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According to the U.S. Bureau of Labor Statistics, the healthcare and social assistance industry is expected to create about 28% of all new jobs in the U.S. economy from 2010-2020. This industry is expected to grow by a whopping 33% over the next several years and is expected to create nearly 6 million new jobs. With advances in medical technology, increased life expectancy, and an aging population, the healthcare industry may be one of the most stable industries today from a career standpoint.

There may be a bevy of professions available to students who earn a degree in Healthcare across a wide variety of industries. Some of these industries include Mental Health & counseling, Dietetics and Nutrition, Dentistry, Nursing, and Clinical Laboratory Sciences.


The healthcare field may offer an incredible amount of career choices, included but not limited to:

• Dentistry
• Veterinary Residency Programs
• Veterinary Medicine
• Rehabilitation and Therapeutic
• Administrative
• Medicine
• Research and Clinical Nursing
• Optometry
• Public Health Aides
• Practical nursing
• Vocational Nursing
Nursing Assistants
• Chiropractic
• Pharmaceutical Sciences and Administration
• Health Services/Allied Health/Health Sciences
• Medical Billing and Coding - Administrative Services
• Dental Support Services
• Allied Professions
• Medical Laboratory Science


The curriculums for healthcare degrees vary widely based on the specific major chosen, the degree level, and various other factors. Typically, a student can expect to fulfill all required general education classes including Math, Science, English, etc. Beyond pre-requisites, courses are typically specialized based on the major being pursued. For example, a student pursuing a degree in Nursing could expect to take such courses as Nursing Care Management, Nursing Management Leadership, Clinical Skills, and several Anatomy and Physiology Courses. A student pursuing a degree in Healthcare Management, on the other hand, could expect to take more business-centric courses in addition to science courses, including Economics, Sociology, and Communications.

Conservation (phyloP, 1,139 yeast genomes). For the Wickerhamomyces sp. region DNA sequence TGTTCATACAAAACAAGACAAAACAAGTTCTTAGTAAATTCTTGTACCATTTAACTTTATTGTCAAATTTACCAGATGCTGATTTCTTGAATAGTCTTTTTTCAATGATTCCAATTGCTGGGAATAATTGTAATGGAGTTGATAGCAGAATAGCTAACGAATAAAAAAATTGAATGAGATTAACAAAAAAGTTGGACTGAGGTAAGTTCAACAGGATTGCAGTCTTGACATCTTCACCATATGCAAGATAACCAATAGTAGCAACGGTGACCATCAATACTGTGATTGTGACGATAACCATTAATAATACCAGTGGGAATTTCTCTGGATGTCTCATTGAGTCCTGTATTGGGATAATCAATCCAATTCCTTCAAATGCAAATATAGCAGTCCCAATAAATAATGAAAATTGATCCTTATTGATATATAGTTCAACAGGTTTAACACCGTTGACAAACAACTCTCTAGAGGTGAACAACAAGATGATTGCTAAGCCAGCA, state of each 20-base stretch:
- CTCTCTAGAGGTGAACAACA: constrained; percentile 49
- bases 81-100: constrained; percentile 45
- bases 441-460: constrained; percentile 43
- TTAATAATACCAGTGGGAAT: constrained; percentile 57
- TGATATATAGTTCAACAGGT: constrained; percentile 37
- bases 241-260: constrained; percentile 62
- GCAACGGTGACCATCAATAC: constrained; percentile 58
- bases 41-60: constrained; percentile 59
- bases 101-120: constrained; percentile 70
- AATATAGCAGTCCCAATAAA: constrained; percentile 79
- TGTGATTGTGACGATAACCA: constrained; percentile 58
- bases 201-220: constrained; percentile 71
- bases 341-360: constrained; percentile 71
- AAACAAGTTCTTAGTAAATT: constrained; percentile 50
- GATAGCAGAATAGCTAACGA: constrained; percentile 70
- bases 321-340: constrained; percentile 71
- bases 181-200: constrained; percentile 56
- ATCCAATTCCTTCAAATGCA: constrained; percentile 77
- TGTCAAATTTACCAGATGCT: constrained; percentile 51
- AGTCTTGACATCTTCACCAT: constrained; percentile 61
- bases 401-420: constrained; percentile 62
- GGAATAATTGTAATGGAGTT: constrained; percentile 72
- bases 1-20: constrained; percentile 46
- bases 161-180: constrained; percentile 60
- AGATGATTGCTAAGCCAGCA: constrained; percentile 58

Whatever the major being pursued, it should be noted that Healthcare and Nursing degrees are heavily focused on science and technology.


Healthcare degrees may be available at all levels and could be earned via just about anyone’s lifestyle. More advanced healthcare/medical professions such as surgeon, general practitioner, and other types of doctors require Doctor of Medicine or M.D. These degrees are admittedly difficult and it can take several years before students are able to pursue actually practicing and beginning to earn a salary. This route may not b not for everyone, and there are a number of undergraduate healthcare degrees which can be earned.


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